Wout van Aert continued his romp around France with a third stage victory late in the 2022 race. On the final Saturday, the rider in the green jersey beat the three top GC riders – the eventual champion team-mate Vingegaard (by 0:19), the runner-up Pogacar (by 0:27) and 2018 champion Thomas (by 0:32).
The TT world champion, Filippo Ganna was the fifth best in stage 20, finishing 0:42 behind WvA.
– Tour de France Gallery, by Zac Williams: stage 20, Lacapelle Marival to Rocamadour TT (40.7km)
Wout van Aert crashed out of his debut Tour de France in 2019 when he hit crowd control barricades near the end of the stage 19 time trial in Pau. He sustained horrific injuries and he could have been forgiven if he never raced again. The images of him being treated after the accident were shocking and, for a little while, it seemed that Belgium would never get to see the best of this remarkable rider.
By then, WvA had already won a stage. A sprint in Albi, only four days before the only TT in 2019.
He returned the TDF in 2020, worked like a man possessed for his team leader Primoz Roglic, won another sprint stage (at the end of the opening week in Lavaur) and on the final Saturday he finished fourth in the uphill time trial to La Planches des Belles Filles (behind Pogacar, Tom Dumoulin and Richie Porte).
He had built his reputation on the cyclocross circuit many years before signing with Jumbo-Visma and turning his attention to road racing. Ever since, Wout van Aert has become the headline act of just about every race he contests.
If he’s not winning sprints, he’s stomping up mountains in a manner uncharacteristic of any rider of his height and weight. He has also taken to winning time trials… and proving that he cannot be categorised.
The best sprinter in this year’s Tour was also the best domestique in the peloton. He also won three stages, including the final time trial for the second year in succession.
Is there nothing he can’t do? Racing for the general classification seems like the only challenge he has resisted… so far. Is that next? If he wasn’t on the same team as the likes of Vingegaard and Roglic, surely the management would take a chance of set him on course to have a crack at GC. Right now, he is on the same team as those two Grand Tour champions, so don’t expect to see WvA chasing the final yellow (or red) jersey quite yet.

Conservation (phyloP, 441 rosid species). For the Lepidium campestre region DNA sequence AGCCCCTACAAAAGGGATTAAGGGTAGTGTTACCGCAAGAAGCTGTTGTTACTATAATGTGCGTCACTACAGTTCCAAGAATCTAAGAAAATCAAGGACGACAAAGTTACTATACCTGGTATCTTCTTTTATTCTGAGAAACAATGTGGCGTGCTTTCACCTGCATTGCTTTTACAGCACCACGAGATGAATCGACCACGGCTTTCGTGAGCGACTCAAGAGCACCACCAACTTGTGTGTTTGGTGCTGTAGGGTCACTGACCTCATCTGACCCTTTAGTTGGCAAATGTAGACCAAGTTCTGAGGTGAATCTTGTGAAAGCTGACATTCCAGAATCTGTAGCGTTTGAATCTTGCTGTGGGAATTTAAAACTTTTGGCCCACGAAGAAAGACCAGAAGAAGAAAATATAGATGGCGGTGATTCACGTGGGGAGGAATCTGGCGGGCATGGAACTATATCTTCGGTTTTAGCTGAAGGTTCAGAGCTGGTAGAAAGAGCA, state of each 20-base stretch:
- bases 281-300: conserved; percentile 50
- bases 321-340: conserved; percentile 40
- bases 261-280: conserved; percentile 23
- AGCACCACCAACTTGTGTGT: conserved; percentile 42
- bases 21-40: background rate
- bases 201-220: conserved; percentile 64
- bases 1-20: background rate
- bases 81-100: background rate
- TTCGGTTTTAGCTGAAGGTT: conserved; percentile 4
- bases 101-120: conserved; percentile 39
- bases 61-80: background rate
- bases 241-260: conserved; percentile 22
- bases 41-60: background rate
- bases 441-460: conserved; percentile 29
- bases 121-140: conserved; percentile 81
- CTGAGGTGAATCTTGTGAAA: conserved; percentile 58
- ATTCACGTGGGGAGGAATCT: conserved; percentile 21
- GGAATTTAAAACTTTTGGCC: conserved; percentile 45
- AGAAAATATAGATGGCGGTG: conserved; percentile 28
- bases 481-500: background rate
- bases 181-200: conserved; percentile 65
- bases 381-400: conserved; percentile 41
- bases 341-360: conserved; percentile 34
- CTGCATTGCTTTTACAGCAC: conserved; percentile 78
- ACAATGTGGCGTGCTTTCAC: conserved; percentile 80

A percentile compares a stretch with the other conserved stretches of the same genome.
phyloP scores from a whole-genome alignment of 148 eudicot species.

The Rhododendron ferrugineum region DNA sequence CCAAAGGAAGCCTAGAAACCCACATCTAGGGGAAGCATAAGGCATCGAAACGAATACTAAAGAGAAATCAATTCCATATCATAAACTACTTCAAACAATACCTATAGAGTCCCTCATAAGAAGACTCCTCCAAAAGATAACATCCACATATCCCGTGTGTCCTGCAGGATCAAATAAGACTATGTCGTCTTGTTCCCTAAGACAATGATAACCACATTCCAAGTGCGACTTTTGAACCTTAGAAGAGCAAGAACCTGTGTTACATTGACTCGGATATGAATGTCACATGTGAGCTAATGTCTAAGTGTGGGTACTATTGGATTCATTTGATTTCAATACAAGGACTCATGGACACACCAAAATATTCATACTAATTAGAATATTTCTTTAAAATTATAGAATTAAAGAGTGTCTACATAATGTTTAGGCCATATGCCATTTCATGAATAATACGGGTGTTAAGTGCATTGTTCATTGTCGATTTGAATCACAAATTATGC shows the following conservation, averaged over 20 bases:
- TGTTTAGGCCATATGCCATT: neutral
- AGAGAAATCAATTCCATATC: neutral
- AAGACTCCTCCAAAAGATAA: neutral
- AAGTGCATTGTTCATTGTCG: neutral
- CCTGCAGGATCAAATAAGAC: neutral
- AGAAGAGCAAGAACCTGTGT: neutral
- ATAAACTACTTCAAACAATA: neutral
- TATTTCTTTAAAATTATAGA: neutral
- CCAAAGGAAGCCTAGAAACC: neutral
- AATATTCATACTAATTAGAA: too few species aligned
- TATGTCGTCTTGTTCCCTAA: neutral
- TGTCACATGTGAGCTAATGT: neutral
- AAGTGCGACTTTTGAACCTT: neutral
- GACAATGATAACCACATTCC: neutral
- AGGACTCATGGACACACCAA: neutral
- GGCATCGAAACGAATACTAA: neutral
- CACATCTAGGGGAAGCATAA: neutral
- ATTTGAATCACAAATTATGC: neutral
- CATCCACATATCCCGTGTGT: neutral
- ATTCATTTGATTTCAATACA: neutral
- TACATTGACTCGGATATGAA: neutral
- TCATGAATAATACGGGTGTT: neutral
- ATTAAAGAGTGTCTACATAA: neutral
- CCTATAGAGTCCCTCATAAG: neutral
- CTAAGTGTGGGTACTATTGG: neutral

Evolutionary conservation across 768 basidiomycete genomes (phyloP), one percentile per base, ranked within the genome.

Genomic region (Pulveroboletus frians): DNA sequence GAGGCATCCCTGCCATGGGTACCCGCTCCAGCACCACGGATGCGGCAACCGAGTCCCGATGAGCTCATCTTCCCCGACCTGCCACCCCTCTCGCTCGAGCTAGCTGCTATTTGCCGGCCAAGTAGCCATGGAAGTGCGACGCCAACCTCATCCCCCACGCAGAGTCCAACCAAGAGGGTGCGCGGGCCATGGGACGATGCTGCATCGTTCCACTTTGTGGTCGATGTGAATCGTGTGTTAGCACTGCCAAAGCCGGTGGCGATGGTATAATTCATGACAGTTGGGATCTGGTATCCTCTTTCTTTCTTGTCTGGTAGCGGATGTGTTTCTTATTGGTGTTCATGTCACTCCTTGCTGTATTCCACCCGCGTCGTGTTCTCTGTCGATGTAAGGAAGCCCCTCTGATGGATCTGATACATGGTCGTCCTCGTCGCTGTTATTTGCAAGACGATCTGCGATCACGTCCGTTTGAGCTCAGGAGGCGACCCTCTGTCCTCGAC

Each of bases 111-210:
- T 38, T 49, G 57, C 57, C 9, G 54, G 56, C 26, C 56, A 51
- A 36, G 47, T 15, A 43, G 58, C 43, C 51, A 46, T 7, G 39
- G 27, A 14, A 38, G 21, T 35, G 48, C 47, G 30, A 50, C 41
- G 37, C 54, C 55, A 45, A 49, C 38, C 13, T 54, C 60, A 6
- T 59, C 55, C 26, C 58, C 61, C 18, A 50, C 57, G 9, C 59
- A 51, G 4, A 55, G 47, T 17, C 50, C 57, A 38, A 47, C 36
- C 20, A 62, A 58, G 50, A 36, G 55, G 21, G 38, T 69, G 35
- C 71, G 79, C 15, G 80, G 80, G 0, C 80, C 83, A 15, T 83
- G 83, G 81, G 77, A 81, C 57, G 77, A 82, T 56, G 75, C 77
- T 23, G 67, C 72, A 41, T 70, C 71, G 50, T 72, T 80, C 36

Still, we should be surprised by anything Wout does from now until the end of his career. He seems unstoppable, and he is certainly anything but predictable.
His TT victory in Rocamadour suggested what might come next. Surely, he’d be sprinting for the win on the Champs-Élysées… again. That seemed like the obvious next move from van Aert, but he resisted the temptation to mix it up in the action in Paris. Three stage wins, the green jersey, a team-mate in the yellow jersey and the polka-dot jersey – that was enough to satisfy the Master Of All Things in this year‘s TDF.
WvA rolled over the finish line in Paris alongside his team-mates. He didn’t try and sprint for a fourth win. Finally, it seemed, he decided he’d let someone else also enjoy the thrill of victory.
The final TT became another Jumbo-Visma double act: WvA first, Vingegaard second… and the domination of the race was almost complete. Tadej Pogacar couldn’t wrestle a second of time back from his Danish rival. The champion of 2022 was effectively crowned in the Pyrenees… and, this time, there wouldn’t be a late surprise from the Slovenian to usurp the Jumbo-Visma title challenge.
The yellow jersey, the polka-dot jersey, and the green jersey were all going to the one team. The race would continue another day but the chance to challenge for victory ended in Rocamadour.
The sequence below is in reverse order from the way the riders started the TT, with the leader of GC featuring first, followed by Tadej Pogacar (2nd), Geraint Thomas (3rd), David Gaudu (4th), Aleksandr Vlasov (5th) and Nairo Quintana (6th).
The study of TT styles continues thanks to Zac Williams, who positioned himself near the exit of a tunnel to capture these stunning photos of the riders in a dramatic half-light.
Zac Williams Galleries
Follow this Australian photographer on Instagram: @z_w_photography
• Stage 1 • Stage 2 • Stage 3 • Stage 4 • Stage 5 • Stage 6 • Stage 7 • Stage 8 • Stage 9 • Stage 10 • Stage 11 • Stage 12 • Stage 13 • Stage 14 • Stage 15 • Stage 16 • Stage 17 • Stage 18 • Stage 19 • Stage 20 • Stage 21 •